Months after cyclone Sidr, the World Food Program reported that food, not microcredit loans, remained the most critical need for families affected by the disaster. Indeed, there are countless immediate and complex needs right now for rebuilding Haiti beyond microcredit. Responding to these needs should center on supporting and promoting a local response, empowering the actors already engaged in these communities to diagnose how to best rebuild their communities. In the words of Dr. Paul Farmer of Partners in Health, "aid should be coordinated and conceived in a way that shores up Haitian capacity to respond." This approach is critical to not only ensuring an appropriate and adequate relief effort, but to supporting Haiti's sustainable development through self-determination.
In the wake of the 2004 Indian Ocean Tsunami, reports on relief efforts in Sri Lanka (which was perhaps even more vulnerable and politically unstable than Haiti) contended that by failing to work with and through local civil society, international aid agencies may have actually undermined Sri Lanka's ability to recover. Simon Harris, a consultant to many major international aid agencies who has many years of experience working in Sri Lanka wrote that "the activities of many international aid agencies may have had a negative impact on the prospects of peace by undermining community relationships, altering social dynamics and eroding local capacities." Jane Ingram and her colleagues at Columbia University's Earth Institute wrote that a failure to enlist local participation in relief efforts in Sri Lanka may have actually delayed the recovery process and increased the short and long-term vulnerability of affected populations.
This consequence can and must be avoided in Haiti. Local Haitian organizations are already emerging as critical to relief efforts. Identifying local partners should be a primary goal of all international relief agencies. One example of an organization that has taken this approach is Grassroots International, a Boston-based NGO that is supporting community-based, grassroots organizations in Haiti. Partners of Grassroots International are providing emergency relief while also engaging in long-term recovery and rebuilding efforts.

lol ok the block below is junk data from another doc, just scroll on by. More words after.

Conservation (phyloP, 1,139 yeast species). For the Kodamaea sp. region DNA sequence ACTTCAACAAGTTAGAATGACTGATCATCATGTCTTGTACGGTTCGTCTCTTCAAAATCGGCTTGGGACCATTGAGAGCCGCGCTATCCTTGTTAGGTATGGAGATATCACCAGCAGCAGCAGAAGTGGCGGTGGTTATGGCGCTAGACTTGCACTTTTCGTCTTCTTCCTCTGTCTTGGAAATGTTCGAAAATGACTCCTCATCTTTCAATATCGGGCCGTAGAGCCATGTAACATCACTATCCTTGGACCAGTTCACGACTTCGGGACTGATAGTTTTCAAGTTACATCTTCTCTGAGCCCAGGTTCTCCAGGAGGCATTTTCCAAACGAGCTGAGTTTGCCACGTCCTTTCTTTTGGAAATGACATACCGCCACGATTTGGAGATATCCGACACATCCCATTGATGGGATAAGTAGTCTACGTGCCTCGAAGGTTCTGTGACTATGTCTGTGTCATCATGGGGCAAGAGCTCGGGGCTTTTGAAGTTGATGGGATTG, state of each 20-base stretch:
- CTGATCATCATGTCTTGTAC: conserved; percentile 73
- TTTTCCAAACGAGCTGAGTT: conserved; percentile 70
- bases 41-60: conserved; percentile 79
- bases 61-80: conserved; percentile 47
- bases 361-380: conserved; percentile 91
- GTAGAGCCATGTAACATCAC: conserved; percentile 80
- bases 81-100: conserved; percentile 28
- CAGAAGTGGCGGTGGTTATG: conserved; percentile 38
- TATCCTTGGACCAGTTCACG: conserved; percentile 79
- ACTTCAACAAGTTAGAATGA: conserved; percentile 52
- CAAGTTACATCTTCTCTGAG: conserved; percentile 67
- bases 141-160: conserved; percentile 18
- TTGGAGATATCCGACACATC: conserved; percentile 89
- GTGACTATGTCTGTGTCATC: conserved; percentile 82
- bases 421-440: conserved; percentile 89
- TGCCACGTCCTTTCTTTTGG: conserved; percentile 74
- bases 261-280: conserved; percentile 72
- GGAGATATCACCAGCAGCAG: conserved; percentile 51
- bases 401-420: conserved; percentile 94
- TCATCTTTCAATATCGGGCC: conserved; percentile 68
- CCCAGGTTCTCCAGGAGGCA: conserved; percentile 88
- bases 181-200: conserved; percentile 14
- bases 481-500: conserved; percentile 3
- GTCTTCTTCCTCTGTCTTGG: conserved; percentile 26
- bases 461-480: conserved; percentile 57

Ideally, any active, locally-based microcredit agencies with extant staff and infrastructure would be able to mobilize their resources on behalf of relief efforts, by helping those in their service area to gain access to food, water, shelter, and medical care. To their credit, Fonkoze, Haiti's largest microcredit agency, has begun providing facilities for remittances and wire transfers from abroad through many of their branches throughout the country. To the extent that Fonkoze can assist the Haitian diaspora in the United States to channel funds for relief to their home communities, their continued operations are an asset. However, the immediate resumption of microcredit operations (as reported on Fonkoze's website, "business continues as usual, including new loans being issued") should be treated with caution.
If Haiti is to "build back better," as former President Bill Clinton has said is possible, international donors and NGOs must support Haitians in developing their own capacity to respond. A significant shift of relief funds to support microfinance would undermine the building of crucial local infrastructure that is the key to achieving this vision.